There was this guy named Dick who lived in a suite underneath the Chinese Canadian folk just to the East of the site. He was living in the basement suite and he had a degree in psychology but had never come into contact with any of this food justice stuff and I saw him out there drinking his gin and tonic one day and just sort of stroking his chin and we ended up chatting and he’s just like ‘cool’ like ‘right on’ and he ended up being, for about 2 years while he lived there, the guy who made sure stuff got watered and it was his first gardening he’d ever done but he saw the people who came there and I guess because of his background in psychology, it was really interesting for him to have Spring Ridge Commons as a space. And he really enjoyed watching people interact with it. He also went up there and asked rowdy teenagers who were vandalling stuff to move on once in a while. He became a steward of the site in his own way and it was sort of an overnight thing.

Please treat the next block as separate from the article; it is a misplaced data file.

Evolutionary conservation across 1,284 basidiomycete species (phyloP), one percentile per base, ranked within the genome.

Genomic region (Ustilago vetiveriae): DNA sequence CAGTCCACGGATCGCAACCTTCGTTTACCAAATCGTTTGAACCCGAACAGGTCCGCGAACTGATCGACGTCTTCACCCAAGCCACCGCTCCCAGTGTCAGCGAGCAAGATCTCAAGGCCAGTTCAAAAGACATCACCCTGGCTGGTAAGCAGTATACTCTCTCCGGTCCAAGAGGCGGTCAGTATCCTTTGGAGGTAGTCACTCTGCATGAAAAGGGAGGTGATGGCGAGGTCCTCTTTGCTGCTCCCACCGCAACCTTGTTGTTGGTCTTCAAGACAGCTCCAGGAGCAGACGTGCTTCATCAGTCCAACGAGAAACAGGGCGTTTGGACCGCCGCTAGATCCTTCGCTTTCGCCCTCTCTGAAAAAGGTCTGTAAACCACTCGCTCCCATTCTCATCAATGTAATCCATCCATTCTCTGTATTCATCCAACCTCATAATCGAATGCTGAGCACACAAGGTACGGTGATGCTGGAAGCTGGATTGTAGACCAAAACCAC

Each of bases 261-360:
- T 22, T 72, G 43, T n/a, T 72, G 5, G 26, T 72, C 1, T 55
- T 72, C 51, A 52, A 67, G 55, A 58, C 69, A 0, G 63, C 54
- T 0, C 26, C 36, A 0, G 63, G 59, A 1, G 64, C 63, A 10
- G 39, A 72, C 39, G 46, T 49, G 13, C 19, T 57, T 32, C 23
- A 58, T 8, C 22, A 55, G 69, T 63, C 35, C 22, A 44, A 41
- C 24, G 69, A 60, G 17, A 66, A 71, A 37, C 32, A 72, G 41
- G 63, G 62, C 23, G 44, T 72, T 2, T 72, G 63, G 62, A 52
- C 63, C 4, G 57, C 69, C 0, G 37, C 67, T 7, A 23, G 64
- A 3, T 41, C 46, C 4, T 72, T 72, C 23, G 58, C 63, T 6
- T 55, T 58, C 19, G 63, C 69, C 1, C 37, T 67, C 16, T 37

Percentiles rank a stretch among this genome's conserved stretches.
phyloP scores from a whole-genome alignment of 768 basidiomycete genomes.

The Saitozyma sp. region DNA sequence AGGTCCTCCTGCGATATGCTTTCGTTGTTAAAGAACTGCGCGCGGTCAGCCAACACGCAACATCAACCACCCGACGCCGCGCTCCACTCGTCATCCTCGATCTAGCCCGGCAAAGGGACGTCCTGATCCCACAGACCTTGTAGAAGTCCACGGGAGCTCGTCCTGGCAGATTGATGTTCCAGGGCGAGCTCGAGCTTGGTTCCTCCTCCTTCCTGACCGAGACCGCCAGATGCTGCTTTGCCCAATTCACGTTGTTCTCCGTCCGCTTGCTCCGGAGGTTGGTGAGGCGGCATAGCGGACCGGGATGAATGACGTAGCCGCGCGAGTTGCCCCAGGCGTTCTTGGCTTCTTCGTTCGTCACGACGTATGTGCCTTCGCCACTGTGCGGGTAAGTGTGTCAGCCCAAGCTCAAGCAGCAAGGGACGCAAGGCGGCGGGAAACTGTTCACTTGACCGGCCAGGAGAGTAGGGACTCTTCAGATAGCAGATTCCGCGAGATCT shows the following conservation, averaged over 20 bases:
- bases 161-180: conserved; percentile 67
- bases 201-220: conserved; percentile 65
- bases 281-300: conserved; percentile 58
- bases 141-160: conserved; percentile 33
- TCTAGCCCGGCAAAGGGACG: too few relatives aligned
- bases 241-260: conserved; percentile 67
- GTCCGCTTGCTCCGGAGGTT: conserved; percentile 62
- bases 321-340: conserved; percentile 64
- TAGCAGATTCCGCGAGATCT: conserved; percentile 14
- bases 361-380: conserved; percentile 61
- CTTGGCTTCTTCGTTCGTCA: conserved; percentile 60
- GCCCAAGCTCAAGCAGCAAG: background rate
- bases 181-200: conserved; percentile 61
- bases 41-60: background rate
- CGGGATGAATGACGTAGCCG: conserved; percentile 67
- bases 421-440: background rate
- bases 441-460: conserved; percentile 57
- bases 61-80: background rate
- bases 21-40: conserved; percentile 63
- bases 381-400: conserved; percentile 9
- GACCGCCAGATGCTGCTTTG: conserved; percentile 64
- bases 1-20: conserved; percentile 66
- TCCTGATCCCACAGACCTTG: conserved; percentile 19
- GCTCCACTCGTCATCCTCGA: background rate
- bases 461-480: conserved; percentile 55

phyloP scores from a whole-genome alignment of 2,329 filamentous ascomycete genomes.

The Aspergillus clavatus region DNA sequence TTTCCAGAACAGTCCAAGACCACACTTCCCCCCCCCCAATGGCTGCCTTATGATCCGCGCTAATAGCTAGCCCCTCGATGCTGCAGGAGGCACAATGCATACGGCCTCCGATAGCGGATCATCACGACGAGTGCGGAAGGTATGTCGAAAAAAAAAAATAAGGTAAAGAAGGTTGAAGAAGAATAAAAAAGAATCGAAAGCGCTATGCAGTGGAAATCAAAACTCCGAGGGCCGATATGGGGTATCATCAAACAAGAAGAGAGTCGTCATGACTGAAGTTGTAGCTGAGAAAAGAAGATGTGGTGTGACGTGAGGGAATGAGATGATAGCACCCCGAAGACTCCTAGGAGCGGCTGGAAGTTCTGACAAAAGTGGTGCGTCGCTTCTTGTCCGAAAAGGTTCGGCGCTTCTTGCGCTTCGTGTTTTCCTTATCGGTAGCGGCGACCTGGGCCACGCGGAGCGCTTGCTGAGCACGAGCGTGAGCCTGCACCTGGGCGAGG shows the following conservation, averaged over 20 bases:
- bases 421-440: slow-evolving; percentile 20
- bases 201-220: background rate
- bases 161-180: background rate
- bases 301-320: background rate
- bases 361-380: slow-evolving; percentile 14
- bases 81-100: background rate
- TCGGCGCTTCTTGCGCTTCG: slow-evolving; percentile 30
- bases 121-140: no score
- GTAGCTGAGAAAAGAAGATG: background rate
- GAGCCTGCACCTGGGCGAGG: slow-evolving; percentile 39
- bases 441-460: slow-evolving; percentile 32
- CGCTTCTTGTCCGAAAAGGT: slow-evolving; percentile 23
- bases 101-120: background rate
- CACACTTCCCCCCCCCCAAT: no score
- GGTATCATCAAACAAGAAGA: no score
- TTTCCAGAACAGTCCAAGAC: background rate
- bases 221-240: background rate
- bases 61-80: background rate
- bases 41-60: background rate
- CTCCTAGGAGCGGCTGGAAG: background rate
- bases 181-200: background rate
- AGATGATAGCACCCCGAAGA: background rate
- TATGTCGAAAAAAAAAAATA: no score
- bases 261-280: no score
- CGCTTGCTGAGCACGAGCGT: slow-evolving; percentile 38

Source: April Mallett’s Thesis on how young people are participating in the Commons as part of her research towards an MA in Child and Youth Care at UVic. (2012), p. 73